Bearded Ringed Seals Arctic Ocean
NOAA proposes threatened listing for Alaska ringed, bearded seals
by Jackie Bartz
ANCHORAGE, Alaska — The federal government says projected sea ice loss could wipe out two seal populations.
The National Oceanic and Atmospheric Administration wants to list bearded and ringed seals as threatened, but the state says it will fight the proposal because it’s based on speculation.
The ringed seals are found in the Arctic Ocean. Bearded seals are in the Bering Sea. They’re the main prey for polar bears.
Now, the feds say ringed seals are facing an even greater threat.
“These are the first species since polar bears to be listed because of threats to their sea ice habitat,” said Rebecca Noblin, the Alaska director of the Center for Biological Diversity.
“We have found that there is enough concern and evidence and science to indicate that they are likely to become endangered species in the foreseeable future,” said Julie Speegle with NOAA.
The Center for Biological Diversity petitioned to list the seals in 2008 and sued to force a decision.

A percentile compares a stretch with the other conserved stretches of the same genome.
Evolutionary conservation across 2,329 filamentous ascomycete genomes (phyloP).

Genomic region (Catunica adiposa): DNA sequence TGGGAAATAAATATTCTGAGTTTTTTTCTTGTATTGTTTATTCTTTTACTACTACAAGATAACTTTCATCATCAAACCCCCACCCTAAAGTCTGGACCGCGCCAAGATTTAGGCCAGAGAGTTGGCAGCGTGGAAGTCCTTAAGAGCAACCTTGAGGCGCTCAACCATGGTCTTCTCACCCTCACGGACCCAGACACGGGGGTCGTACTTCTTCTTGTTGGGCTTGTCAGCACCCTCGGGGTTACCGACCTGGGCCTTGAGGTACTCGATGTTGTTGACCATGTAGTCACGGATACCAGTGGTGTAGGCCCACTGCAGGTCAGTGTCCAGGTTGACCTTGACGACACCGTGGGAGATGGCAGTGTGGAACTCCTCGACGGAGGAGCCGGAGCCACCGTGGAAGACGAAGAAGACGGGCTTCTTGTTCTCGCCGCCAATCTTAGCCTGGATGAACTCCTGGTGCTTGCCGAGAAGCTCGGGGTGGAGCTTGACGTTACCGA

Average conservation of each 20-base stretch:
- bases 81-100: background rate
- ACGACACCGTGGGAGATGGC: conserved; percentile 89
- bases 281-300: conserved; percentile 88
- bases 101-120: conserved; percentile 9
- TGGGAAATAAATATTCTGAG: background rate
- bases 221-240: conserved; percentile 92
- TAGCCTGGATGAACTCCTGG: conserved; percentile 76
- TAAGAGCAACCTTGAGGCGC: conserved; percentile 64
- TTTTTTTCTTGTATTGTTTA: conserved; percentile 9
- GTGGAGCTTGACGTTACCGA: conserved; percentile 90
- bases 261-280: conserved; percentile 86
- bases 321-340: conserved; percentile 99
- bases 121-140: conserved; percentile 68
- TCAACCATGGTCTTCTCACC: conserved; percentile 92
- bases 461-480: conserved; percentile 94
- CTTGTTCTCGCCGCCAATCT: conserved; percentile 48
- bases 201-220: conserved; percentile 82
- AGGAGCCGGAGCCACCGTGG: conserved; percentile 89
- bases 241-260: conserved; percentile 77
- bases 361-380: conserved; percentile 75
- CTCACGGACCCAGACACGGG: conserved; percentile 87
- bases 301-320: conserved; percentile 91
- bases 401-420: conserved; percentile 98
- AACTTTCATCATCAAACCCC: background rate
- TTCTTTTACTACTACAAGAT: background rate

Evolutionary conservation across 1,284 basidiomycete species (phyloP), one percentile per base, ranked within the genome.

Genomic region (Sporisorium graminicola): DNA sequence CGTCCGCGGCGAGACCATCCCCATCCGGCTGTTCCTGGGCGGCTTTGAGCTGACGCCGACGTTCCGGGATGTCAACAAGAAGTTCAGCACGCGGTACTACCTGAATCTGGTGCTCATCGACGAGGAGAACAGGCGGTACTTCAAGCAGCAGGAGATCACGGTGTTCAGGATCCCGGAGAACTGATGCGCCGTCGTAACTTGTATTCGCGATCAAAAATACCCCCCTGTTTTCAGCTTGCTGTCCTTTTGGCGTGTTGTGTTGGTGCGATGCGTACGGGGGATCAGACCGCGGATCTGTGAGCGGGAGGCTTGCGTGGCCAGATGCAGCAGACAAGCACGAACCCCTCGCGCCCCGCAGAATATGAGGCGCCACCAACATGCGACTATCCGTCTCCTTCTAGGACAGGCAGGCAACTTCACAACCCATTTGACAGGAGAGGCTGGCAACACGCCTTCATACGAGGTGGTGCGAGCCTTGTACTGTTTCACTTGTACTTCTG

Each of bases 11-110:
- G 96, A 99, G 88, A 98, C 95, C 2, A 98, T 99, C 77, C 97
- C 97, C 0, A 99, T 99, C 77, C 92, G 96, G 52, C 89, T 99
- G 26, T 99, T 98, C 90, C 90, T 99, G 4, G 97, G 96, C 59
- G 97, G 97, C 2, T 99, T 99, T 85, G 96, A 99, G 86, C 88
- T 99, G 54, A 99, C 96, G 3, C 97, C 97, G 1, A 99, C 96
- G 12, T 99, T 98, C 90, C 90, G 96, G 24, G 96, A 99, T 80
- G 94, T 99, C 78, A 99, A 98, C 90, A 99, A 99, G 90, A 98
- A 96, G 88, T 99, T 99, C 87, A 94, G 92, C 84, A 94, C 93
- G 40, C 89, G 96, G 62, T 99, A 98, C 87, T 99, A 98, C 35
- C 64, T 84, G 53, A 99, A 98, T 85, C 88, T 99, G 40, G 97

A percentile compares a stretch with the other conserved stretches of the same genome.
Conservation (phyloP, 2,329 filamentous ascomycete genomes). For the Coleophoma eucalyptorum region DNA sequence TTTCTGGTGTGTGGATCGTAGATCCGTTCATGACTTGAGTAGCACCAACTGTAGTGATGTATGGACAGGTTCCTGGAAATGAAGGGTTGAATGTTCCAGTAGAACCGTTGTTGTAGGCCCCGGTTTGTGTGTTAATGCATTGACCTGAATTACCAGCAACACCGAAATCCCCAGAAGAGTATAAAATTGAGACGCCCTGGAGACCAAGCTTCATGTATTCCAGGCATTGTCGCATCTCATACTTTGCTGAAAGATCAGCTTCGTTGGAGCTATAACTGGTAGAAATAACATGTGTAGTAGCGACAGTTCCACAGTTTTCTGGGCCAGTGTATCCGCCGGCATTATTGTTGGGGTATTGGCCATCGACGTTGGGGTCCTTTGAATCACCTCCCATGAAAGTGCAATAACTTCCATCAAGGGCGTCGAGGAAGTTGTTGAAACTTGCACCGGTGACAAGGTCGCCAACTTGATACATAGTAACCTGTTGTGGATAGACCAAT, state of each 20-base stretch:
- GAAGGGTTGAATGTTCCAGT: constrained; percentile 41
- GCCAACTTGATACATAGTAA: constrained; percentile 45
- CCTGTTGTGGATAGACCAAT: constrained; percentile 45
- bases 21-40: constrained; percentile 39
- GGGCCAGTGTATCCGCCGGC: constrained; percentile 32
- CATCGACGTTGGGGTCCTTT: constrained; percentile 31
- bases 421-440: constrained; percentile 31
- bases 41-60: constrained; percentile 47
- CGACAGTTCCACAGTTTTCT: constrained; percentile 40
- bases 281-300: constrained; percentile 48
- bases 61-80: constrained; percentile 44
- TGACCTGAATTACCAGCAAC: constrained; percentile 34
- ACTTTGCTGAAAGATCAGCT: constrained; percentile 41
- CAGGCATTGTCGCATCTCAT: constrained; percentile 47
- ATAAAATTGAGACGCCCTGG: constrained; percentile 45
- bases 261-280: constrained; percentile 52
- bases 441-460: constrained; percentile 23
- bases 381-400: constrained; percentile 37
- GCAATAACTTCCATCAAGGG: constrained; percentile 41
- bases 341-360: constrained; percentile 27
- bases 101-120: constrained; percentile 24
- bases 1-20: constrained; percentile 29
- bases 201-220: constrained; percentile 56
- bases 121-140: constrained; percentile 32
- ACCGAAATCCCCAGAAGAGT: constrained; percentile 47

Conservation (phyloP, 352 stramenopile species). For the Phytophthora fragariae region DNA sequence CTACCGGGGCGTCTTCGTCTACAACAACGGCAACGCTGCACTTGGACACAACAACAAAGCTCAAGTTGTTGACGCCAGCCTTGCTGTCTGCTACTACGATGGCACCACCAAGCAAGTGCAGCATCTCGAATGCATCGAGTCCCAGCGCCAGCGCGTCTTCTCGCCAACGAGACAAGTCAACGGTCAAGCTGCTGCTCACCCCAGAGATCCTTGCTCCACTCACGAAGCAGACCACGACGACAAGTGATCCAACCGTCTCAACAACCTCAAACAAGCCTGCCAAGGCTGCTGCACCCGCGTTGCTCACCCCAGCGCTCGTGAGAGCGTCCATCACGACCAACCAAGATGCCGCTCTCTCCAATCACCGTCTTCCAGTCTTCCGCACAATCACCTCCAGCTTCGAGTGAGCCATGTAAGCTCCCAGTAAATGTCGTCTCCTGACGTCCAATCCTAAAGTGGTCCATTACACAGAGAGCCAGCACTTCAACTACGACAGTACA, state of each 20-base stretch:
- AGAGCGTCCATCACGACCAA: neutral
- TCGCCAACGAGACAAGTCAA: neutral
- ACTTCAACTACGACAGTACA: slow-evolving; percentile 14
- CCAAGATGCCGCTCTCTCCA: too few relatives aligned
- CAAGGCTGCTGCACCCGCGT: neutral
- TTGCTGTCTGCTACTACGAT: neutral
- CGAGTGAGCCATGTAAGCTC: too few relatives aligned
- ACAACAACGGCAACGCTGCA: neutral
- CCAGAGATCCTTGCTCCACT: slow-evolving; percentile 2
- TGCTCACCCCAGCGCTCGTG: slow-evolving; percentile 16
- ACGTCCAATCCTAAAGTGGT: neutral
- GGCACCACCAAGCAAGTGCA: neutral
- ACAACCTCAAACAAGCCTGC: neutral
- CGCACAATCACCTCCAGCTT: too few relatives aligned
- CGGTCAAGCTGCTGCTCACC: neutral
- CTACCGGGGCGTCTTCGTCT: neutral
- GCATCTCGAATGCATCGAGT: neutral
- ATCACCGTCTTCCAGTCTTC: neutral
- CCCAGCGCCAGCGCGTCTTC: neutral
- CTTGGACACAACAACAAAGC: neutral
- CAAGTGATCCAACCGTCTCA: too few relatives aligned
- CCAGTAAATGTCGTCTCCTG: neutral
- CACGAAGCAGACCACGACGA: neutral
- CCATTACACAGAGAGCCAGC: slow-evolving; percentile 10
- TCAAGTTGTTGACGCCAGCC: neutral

Noblin says the proposal is great news.
“This is really a positive step that they’ve proposed listing. What we’d really like to see now is for NOAA to actually do what it takes to protect these seal species, which means taking steps to reduce greenhouse gas emissions so that we can stop the melting of their sea ice habitat,” Noblin said.
The feds say climate change is melting sea ice, the primary habitat for the seals.
NOAA climate models were used to predict future sea ice conditions.
The state calls it speculation.
“We’re concerned that the service did not work with the state in the development of a model to justify the decision as a trustee of the species, the state, the service has an obligation under the Endangered Species Act to consult with the state,” said Doug Vincent-Lang with Fish and Game.
The threatened designation would likely come with a critical habitat designation, something members of the oil and gas industry oppose.
Shell hopes to drill in the Arctic waters where the seals are next summer.
The proposal doesn’t impact its immediate plans, but members of the oil and gas industry say the proposal is something they’ll watch very closely.
They also say that by proposing to list the species before it’s in danger, the feds are stepping on thin ice.
NOAA will list the proposal on the federal register next week. It will then open up a 60-day public comment period. After that, NOAA will consider the comments and decide whether to list the species as threatened.
The state plans to submit comments in opposition of the proposed listing.
NOAA will make a decision within a year.
Contact Jackie Bartz at email@example.com